Major Goal – Start by using the right software and saving money.

All word processing programs are not created equal! I can promise that most of them are going to give you a migraine headache before you finish your project. Unfortunately, the pain is not going to strike until later after you’ve invested much time and effort. We could easily refer to this as a real “Attack of the Heart!” 

 Here’s one of my “Marlo’s Minefield Warnings.” You will not be able to lock or anchor your photos on the pages in your book no matter how hard you try. You will not discover this problem until you create the PDFs from which your book will be created by a printing company.  Two expensive solutions are to purchase a costly desktop publishing software (several hundred dollars) or to have a professional format and prepare your book for printing (a loan from the bank) .

Solution #1 – Get and learn to use OpenOffice.org (OOO)

Six months ago I downloaded and started playing around with OpenOffice.org.  I didn’t feel I had time to learn to use another word processor but since the program / download was free I couldn’t resist messing around with another program. I hoped to find an inexpensive alternative to help my friends and our users publish a family history. I’ve not been impressed with the “automatic” types of programs that sort of combine names, dates and locations into a pseudo family history. Very boring, not motivational and very impersonal – not my idea of a history or something to impose on my children and grandchildren. I want my grandchildren to love me and not have to resist reading grandpa’s old boring stuff.

WOW! OOO  really impressed me! Not only was it free but it offered so many additional options perfect for formatting a family history. I have a solution at the end of the blog you will like. Please don’t let the following list snow you under:

  1. Comes with a built-in PDF creator
  2. Free add-on PDF module that allows you to edit PDFs
  3. One, two (or more) columns formats
  4. Page numbering 
  5. Mirror margins
  6. Text flowing around photos
  7. Headers and footers
  8. Hyperlinks
  9. Automated table of contents
  10. Index (if you want to do one) 
  11. Much more

Solution #2 Saving Money

OpenOffice.org is FREE! You read correctly. All you skeptics (I’m one) are thinking what’s the catch? It must be full of spyware –NO. It must be a cut down or a crippled version to entice you to buy the expensive “Real” version – NO.  You can read more about OOOs growth and development here.

Some of you will be getting a new computer during the holidays, or because of all the great deals, or maybe your one-eyed monster (computer) needs to be retired.  You will be faced with the decision of purchasing a new word processing system since the computer will probably come with a trial period word processor.

 I challenge you to download OpenOffice.org. You will save a bunch of money (so you can add more RAM to your computer) and you will feel right at home using OpenOffice.org (OOO). It will also read and write other word processing files so you don’t have to worry about all the documents you already have created with those two other word processors. You will also be able to easily create PDFs.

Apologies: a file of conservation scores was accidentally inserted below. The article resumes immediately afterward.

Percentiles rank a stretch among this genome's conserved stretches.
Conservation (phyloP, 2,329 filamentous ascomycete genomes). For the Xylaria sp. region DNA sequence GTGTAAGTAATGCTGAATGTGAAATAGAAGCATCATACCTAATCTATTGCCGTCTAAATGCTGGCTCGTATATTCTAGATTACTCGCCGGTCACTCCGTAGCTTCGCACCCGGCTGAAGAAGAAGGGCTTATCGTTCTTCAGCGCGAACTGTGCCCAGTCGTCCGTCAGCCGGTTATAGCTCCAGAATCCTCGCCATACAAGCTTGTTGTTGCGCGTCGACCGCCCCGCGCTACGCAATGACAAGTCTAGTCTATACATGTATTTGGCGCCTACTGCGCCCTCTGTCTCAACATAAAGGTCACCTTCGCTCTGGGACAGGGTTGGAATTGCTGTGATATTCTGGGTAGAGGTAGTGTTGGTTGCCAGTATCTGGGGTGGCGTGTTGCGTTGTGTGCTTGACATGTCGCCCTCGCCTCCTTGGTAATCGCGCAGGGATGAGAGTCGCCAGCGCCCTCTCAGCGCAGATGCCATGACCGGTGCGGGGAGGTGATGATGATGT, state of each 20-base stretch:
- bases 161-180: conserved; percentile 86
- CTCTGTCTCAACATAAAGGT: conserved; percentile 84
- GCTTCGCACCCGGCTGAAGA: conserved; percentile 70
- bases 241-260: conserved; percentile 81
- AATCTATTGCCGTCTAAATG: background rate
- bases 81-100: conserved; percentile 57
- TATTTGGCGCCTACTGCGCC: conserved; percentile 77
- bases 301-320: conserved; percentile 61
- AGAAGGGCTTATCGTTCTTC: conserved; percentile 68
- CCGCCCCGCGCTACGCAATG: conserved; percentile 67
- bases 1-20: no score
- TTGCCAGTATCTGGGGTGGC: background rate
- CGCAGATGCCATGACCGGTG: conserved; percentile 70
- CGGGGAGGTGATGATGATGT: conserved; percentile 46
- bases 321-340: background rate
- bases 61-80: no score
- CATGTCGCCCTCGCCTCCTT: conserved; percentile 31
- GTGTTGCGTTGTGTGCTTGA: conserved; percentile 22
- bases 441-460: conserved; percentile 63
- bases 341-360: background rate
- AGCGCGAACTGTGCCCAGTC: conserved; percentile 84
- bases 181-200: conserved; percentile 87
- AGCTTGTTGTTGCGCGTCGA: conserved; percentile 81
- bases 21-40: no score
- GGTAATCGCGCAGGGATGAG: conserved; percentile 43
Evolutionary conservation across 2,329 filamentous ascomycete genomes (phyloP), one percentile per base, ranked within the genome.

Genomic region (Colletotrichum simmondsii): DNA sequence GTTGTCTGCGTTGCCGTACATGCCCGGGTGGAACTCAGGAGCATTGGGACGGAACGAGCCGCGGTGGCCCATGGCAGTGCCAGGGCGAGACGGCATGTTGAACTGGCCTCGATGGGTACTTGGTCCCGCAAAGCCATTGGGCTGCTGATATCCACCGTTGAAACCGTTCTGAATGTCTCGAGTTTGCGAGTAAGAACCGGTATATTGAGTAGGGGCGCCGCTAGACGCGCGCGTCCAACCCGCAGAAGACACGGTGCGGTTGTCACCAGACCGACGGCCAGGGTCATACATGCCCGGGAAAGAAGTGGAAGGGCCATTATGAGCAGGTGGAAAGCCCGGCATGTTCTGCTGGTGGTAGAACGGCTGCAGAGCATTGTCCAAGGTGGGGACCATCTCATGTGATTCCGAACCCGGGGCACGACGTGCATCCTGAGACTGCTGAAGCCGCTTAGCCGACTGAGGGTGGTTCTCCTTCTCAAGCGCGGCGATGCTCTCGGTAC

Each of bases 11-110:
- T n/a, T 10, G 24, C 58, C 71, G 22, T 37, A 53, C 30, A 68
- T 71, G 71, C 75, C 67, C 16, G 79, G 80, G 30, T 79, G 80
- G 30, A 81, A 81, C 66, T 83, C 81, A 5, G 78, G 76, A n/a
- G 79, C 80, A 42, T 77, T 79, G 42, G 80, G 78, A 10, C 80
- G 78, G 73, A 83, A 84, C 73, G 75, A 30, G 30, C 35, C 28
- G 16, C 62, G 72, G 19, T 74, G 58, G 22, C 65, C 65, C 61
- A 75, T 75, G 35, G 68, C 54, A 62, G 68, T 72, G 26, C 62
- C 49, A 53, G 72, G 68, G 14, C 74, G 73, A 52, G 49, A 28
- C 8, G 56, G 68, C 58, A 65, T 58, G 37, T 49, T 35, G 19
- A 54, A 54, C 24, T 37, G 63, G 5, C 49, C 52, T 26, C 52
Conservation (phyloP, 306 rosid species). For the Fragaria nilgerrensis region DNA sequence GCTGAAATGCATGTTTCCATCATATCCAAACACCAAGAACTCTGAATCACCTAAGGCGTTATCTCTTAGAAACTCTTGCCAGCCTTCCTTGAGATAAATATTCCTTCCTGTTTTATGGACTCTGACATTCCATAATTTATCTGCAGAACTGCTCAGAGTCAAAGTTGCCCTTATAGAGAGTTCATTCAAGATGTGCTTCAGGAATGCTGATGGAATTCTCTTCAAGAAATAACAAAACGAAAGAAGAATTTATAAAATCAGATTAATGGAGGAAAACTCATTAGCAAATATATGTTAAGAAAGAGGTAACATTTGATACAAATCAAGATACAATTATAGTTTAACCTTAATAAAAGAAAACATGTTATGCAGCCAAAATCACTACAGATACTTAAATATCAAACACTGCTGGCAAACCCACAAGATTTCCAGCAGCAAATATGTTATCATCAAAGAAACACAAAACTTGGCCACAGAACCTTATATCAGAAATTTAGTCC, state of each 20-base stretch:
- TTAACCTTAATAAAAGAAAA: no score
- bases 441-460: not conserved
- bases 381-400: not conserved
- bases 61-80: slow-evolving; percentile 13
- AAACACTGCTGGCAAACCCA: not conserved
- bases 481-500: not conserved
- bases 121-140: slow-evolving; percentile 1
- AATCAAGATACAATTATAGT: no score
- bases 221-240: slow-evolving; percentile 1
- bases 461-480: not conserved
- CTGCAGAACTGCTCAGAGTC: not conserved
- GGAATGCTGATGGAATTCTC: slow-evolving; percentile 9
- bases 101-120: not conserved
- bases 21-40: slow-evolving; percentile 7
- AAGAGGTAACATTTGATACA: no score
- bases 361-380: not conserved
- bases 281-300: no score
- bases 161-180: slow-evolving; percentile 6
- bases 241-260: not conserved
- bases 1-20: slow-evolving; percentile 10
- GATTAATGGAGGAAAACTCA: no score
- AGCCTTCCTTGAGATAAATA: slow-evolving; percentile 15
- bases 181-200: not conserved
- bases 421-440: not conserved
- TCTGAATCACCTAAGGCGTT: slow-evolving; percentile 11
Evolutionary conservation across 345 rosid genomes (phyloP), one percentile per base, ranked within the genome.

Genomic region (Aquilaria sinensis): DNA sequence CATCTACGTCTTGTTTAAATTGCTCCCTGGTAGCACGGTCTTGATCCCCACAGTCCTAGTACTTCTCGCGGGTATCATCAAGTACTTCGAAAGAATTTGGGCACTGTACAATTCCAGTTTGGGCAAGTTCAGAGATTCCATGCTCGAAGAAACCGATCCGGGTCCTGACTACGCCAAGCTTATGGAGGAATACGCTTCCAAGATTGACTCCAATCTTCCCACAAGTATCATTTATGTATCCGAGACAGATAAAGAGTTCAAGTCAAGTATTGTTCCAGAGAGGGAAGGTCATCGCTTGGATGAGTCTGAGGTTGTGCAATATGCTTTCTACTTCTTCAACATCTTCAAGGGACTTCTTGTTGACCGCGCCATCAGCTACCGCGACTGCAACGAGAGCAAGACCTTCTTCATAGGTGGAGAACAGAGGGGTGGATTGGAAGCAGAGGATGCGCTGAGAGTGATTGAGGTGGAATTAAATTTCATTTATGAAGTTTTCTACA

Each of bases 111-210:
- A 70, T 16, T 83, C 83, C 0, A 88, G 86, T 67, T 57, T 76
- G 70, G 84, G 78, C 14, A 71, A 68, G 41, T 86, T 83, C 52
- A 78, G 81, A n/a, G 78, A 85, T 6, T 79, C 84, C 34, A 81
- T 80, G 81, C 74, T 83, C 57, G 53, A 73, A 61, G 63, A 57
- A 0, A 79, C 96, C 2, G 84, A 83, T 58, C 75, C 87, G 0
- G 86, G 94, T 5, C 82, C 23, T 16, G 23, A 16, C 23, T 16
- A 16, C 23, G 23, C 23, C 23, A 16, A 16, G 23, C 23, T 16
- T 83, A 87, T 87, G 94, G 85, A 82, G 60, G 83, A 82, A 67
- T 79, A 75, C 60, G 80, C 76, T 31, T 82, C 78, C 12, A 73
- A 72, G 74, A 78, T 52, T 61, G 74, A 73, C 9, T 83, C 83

Download OpenOffice.org

The Good News!

I’ve started to create a family history book template for use with OOO. I hope to release the templates at the Mesa, Arizona Family History Expo, January 22 – 23. My goal is to do all the hard stuff (formatting, page numbers, margins, table of contents, etc) so you can concentrate your efforts on compiling and writing your history instead of fighting with the software.

I will also write another blog explaining how Heritage Collector will help you organize and find the photos you want to use in your book. This was the initial reason we created Heritage Collector (Previously called Photo Collector). We discovered one of the more difficult struggles was finding the scanned photos to be used in a history. I will also show you how easy Heritage Collector can help you create a self-running CD/DVD to go in the cover of your history containing a narrated sideshow, all the photos used in the book and a searchable PDF of the history. This is really fun stuff and helps get the younger geeks (today’s computer wizards) interested in learning and reading your family history.

Consult Chapter 7, Creating a Bound History, in the Digital Family History Guidebook for more information about preparing and printing a family history.

FINAL TIP: Start writing some fun and interesting stories. Let your creative juices flow by NOT worrying about finding photos, formatting or organizing the content. Just get the fun and important stories  into your computer on paper using a pen or pencil as your input device. It will be worth it and you will be amazed how interested your family will become. So keep your project a secret and don’t let them read any of it until you are ready but drop hints to increase the intrigue!

Please refer to the Easier Scanning blog before you start scanning photos for your book.